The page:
Friday on his radio show, rock star Ted Nugent said the Florida students have “no soul” and are “mushy-brained children.”

Recently, talk show host Laura Ingraham tweeted a slam at another of the Florida student leaders for having his college applications rejected. He responded with tweets seeking a boycott of her radio sponsors, and a few did pull their ads over what they saw as an over-the-top attack. One issued a statement saying “the decision of an adult to personally criticize a high school student who has lost his classmates in an unspeakable tragedy is not consistent with our values.” Another said “statements focused on a high school student, cross the line of decency.”

Good for them. When the supposed grown-ups in society can’t be magnanimous enough to allow young people to have the stage for a while without hurling juvenile taunts, we have lost our way. These young people chose to enter the debate and need to defend their positions, and their views are fair game for counterpoint responses. But personal jabs don’t constitute a mature exchange despite the perverse new normal endorsed by the Twitterverse.

Ingraham later issued a half-hearted apology “in the spirit of Holy Week,” likely because her advertisers were bailing on her. Her original broadside makes one wonder if she really embraces that spirit.

The student himself summed it up best: “It’s time to love thy neighbor, not mudsling at children.”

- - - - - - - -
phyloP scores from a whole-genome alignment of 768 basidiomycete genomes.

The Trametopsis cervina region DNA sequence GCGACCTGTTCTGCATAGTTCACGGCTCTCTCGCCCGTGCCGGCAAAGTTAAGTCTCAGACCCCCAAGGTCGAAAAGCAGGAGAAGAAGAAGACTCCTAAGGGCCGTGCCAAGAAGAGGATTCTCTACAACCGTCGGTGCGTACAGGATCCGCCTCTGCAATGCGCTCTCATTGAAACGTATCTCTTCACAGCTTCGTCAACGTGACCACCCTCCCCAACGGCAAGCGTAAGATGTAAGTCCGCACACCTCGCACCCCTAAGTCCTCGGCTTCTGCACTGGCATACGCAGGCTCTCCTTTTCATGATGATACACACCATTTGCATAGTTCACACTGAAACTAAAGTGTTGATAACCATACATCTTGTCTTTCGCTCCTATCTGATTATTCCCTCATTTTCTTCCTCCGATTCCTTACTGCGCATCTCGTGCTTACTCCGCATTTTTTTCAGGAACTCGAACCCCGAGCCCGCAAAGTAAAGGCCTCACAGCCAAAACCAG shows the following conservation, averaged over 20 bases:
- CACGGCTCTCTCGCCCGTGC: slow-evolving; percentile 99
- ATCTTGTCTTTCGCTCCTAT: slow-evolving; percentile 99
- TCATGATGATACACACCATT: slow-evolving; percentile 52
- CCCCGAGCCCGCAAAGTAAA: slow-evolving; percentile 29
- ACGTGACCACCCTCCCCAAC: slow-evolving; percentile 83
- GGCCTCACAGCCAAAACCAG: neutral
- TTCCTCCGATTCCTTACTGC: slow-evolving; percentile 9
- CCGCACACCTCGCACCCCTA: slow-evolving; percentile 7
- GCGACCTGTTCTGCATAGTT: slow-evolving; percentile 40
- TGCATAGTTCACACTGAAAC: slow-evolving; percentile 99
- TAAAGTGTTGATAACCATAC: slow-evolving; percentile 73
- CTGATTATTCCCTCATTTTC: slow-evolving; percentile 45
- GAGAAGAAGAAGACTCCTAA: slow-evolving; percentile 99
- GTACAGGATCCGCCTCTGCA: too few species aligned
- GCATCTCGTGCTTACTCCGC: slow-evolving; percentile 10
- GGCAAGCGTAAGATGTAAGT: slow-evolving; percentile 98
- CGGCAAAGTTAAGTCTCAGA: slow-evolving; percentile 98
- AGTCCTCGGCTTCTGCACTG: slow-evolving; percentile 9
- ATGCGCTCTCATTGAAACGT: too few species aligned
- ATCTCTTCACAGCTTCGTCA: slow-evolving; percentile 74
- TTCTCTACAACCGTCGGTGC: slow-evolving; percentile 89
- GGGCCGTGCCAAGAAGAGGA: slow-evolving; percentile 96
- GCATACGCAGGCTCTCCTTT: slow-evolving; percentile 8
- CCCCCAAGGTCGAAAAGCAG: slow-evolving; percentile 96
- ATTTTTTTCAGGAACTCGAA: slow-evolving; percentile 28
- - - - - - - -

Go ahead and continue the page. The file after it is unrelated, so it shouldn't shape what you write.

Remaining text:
The proper response to youthful activism is to congratulate them for their devotion and discuss the substance of their positions in a reasonable manner. Those who believe strongly on any issue should be confident enough to rely on calm logic rather than snide remarks. Grown-ups who have a platform and positions of power and influence should set a higher bar for such behavior. Yet it’s the children right now who provide a better lesson in the Christian ideals of turning the other cheek and loving your enemy.

We also must remember these young teens are survivors of a horrific experience the likes of which few of us have ever seen or shared. That alone should guarantee them a receptive and respectful audience, even if we disagree with the opinions they may offer.

We may not be able to stop all acts of violence from those who have no conscience, but we can raise the level of discourse in reaction to it. The British showed the way during the Battle of London when they maintained their dignity even as the bombs fell around them. Let’s not get so caught up in defending our positions we fail to recognize our shared human experience.

That means turning the other cheek the next time someone cuts us off in traffic. Or loving our enemies when others on social media lash out against our political icons or ball teams. And when committed young people take up signs and ask to be heard, they deserve our attention and respect. Engaging them in a civil debate will ensure they will do the same someday when they are the ones in power.

In the true spirit of Easter, we ask: What would Jesus do? It’s safe to say if he were on Twitter, he wouldn’t ruthlessly attack teenagers who disagree with him.

Online: https://www.gainesvilletimes.com/


March 30

Marietta Daily Journal on state Rep. Earl Ehrhart leaving office:

The Georgia General Assembly’s adjournment early Friday morning marked the end of an era: It was state Rep. Earl Ehrhart’s 28th - and final - Sine Die.